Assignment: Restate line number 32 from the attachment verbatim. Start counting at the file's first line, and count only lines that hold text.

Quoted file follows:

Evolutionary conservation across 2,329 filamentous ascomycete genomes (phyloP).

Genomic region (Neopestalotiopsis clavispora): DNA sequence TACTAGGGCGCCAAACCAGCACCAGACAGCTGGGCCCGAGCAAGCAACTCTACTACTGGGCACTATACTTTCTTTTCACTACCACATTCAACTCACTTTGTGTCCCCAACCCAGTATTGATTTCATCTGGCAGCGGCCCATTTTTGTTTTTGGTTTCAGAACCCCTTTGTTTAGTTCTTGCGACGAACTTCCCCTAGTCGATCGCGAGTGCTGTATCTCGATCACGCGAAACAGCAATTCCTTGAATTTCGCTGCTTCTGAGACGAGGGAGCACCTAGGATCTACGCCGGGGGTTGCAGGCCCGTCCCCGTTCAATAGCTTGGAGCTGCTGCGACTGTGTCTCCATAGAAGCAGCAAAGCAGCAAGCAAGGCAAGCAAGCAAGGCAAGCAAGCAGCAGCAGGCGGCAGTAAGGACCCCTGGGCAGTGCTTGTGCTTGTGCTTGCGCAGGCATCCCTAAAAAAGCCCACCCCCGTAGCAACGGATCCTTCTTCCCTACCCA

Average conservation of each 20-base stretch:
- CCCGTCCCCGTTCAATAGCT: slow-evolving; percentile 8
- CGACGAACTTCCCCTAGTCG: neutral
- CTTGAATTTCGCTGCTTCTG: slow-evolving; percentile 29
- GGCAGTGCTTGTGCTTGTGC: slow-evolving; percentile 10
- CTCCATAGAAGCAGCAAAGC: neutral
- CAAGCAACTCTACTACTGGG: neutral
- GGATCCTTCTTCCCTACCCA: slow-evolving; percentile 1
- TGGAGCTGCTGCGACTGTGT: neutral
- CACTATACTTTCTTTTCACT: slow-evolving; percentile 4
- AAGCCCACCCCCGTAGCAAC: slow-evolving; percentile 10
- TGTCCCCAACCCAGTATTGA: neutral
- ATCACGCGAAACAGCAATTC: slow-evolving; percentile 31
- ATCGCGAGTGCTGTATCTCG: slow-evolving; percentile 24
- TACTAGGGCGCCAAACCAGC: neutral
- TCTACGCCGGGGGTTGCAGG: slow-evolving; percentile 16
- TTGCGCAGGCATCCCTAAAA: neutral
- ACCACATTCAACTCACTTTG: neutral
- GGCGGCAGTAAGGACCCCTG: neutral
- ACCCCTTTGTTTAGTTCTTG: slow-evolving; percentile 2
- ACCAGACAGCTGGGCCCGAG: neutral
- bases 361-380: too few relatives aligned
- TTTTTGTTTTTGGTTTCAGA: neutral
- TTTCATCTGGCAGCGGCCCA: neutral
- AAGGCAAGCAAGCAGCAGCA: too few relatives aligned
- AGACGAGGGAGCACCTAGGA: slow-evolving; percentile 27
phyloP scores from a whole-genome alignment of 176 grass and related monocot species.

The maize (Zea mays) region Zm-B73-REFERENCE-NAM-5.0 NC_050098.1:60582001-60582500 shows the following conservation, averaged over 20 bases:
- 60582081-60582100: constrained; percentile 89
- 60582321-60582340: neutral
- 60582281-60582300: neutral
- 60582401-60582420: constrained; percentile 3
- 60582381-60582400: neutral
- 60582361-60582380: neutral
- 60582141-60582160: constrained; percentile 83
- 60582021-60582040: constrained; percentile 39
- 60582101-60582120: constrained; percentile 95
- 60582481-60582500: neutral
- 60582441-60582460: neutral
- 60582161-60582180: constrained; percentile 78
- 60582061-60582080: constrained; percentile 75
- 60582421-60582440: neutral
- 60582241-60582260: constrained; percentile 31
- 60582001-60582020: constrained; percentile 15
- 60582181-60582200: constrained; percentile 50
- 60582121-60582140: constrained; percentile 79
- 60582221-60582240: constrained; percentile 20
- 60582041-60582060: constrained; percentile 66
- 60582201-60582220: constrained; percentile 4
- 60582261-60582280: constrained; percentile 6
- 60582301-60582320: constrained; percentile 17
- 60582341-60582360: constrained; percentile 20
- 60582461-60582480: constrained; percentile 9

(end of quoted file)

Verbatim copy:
- 60582321-60582340: neutral